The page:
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Chatter matters: advice on communication for carers

Colin Barnes describes how he sets about offering communication advice to family carers of people with dementia, and the materials he has developed to help carers understand the reasons for common difficulties and strategies for more successful communication

Thu, 07/20/2017 - 15:18

Final farewell

Looks at the support services that are available for people caring for terminally ill relatives and friends.

Thu, 07/20/2017 - 15:16

What carers of family members with mental illness say, think and do about their relative's smoking and the implications for health promotion and service delivery: a qualitative study

Few researchers have explored family carers’ perspectives of smoking by their family members with mental illness, despite smoking rates remaining high for people with mental illness. In-depth qualitative interviews with twelve South Australian family carers explored their experiences and views of providing care for people with mental illness who smoke. Data were analysed thematically. Around the central theme of the caring role within the context of mental illness and smoking, were three interrelated themes: (1) responsibility; (2) accommodation; and, (3) dissonance.

Thu, 07/20/2017 - 15:15

The views of relatives of young people with psychosis on how to design a Relatives Education And Coping Toolkit (REACT)

Background: Relatives of people with psychosis experience high levels of distress. Interventions are needed which can reduce distress and are widely available.

Aims: This study presents the views of relatives on how to design a supported self-management intervention for relatives.

Thu, 07/20/2017 - 15:15

Children and young people as active agents in care-giving: Agency and constraint

This paper envisions children and young people who provide informal care to family members with illness or disability as active agents within the care relationship, whilst emphasising that this agency operates within constraints. These constraints include familial and kinship obligations, socio-economic and demographic circumstances and policy and service constraints. This paper examines the costs incurred and benefits conferred by young people who provide care. It presents the findings from an analysis of Australian national data on young people who provide informal care.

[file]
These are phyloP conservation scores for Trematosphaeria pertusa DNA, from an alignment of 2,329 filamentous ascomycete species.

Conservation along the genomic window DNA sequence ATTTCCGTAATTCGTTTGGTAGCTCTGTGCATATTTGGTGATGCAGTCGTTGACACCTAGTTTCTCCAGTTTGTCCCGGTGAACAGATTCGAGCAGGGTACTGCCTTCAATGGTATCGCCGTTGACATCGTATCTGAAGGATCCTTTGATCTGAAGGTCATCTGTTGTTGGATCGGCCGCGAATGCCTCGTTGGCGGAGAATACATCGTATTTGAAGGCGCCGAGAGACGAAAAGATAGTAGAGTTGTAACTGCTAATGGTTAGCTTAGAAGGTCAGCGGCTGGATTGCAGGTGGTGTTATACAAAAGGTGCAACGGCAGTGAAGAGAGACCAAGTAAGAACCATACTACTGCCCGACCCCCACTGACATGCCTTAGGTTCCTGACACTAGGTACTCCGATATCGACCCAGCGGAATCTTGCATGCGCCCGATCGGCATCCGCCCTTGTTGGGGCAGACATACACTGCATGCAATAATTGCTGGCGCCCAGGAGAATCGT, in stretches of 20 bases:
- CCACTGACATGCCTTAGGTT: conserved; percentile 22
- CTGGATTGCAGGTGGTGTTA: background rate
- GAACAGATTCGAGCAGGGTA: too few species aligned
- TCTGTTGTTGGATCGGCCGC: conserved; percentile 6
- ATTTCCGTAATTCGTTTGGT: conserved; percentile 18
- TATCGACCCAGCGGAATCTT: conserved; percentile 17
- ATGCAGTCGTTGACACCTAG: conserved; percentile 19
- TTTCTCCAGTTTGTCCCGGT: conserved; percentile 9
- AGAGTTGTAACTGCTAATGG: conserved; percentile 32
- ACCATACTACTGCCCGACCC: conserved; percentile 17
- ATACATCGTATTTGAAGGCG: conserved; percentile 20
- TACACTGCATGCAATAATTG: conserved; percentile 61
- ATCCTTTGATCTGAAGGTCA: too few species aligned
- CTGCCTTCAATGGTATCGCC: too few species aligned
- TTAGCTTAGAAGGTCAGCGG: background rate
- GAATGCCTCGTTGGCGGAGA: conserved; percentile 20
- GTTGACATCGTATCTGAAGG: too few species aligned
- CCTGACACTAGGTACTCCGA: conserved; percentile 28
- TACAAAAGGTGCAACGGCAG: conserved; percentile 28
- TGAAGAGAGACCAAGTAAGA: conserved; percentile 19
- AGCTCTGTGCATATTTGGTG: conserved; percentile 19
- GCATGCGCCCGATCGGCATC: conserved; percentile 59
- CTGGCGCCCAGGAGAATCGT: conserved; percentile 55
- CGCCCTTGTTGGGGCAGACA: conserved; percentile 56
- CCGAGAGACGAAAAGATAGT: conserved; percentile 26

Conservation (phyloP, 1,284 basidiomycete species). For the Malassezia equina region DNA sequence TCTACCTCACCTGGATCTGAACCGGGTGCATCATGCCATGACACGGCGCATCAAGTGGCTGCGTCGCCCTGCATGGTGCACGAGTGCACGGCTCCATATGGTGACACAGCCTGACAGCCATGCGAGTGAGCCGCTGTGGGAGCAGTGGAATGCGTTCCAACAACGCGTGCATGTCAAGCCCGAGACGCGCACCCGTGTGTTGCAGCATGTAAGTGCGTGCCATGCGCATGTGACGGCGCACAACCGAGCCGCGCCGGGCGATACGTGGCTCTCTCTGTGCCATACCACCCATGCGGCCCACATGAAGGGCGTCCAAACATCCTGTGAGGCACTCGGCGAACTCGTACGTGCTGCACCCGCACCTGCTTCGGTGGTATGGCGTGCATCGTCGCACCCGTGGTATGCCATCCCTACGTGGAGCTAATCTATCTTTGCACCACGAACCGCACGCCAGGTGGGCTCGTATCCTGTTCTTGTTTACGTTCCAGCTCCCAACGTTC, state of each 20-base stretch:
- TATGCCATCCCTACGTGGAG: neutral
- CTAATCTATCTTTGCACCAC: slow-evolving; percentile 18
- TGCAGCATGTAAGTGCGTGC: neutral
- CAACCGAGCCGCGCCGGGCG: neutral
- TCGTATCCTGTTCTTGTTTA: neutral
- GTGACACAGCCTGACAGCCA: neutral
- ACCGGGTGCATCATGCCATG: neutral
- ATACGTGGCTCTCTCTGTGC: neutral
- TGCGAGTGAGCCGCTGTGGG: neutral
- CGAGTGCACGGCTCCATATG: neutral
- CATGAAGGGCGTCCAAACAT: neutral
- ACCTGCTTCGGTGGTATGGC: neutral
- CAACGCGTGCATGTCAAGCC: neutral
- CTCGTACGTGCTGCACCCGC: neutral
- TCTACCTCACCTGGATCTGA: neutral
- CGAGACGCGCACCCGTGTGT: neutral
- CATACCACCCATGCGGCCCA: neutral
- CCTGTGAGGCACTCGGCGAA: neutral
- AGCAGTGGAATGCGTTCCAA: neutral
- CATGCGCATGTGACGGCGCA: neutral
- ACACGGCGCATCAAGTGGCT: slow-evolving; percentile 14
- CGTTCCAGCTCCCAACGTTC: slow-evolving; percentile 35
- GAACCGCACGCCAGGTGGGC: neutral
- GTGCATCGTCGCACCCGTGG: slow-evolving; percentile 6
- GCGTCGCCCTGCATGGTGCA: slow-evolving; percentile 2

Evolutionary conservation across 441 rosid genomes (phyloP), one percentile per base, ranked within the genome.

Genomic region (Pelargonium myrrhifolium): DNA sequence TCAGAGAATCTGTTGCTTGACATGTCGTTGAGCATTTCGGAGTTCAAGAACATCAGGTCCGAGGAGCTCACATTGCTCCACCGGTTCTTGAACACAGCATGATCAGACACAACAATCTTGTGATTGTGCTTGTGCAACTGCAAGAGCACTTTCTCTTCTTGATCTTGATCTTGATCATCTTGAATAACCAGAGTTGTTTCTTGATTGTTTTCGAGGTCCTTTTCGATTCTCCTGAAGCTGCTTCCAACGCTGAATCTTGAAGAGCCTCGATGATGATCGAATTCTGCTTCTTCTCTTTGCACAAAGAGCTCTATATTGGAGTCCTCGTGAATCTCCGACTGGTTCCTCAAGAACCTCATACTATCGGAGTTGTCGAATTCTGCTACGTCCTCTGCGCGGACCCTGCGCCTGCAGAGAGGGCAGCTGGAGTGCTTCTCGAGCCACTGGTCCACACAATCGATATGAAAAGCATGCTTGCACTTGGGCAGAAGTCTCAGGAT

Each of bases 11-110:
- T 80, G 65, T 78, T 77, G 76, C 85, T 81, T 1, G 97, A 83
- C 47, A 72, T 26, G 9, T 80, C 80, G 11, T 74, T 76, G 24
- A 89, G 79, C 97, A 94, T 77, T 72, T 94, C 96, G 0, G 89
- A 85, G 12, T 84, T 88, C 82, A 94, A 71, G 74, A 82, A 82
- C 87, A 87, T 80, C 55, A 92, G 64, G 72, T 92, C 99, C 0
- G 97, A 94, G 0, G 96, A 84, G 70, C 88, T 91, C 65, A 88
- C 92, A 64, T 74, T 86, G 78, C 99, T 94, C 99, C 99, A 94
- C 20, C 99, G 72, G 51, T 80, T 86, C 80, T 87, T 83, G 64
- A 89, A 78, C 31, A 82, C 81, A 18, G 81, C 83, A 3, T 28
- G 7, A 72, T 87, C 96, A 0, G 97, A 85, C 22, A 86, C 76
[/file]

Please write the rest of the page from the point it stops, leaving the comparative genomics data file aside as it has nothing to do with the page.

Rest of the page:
Thu, 07/20/2017 - 15:15

Taking the job home

Looks at the issues facing both employers and social worker/carers. Caring for adults.

Thu, 07/20/2017 - 15:14

Growing older with learning disabilities: the GOLD programme

This paper provides an overview of the GOLD programme at the Foundation for People with Learning Disabilities. It describes the work of the 13 funded projects in a context of wider research concerning ageing and learning disabilities. Particular attention is given to those people living with older family carers and those living in residential services for older people. The picture is of services that offer little confidence for the future, as people with learning disabilities grow older.

Thu, 07/20/2017 - 15:14

Survey addresses improving support for family carers

Describes a project to investigate carers' views of support provided to them after admission of their relative to a dementia assessment ward, and the planning of a support package for relatives (Caring and Coping with Dementia).

Thu, 07/20/2017 - 15:14

Taking things one day at a time

Describes a support group where family carers new to the challenges of dementia can learn more without loosing their privacy. 'One Day at a Time' is a series of monthly talks run by the Dementia Development Team within social services in Kensington and Chelsea who want to develop their understanding and knowledge of dementia, without disclosing all in an emotional support group.

Thu, 07/20/2017 - 15:14

Carers' needs when relatives go into a care home

This article reviews literature on the experiences of family carers when a relative goes into long-term care, with the aim of informing nurses on providing support. Experiences before and after the care placement are explored. The study found nurses fail to recognise carers' expert knowledge and skills about their cared for relatives. Families perceive their loved one's values, beliefs and life history are ignored. Nurses need to challenge barriers to communication, and move away from paternalistic and ritualised care practice. 

Thu, 07/20/2017 - 15:14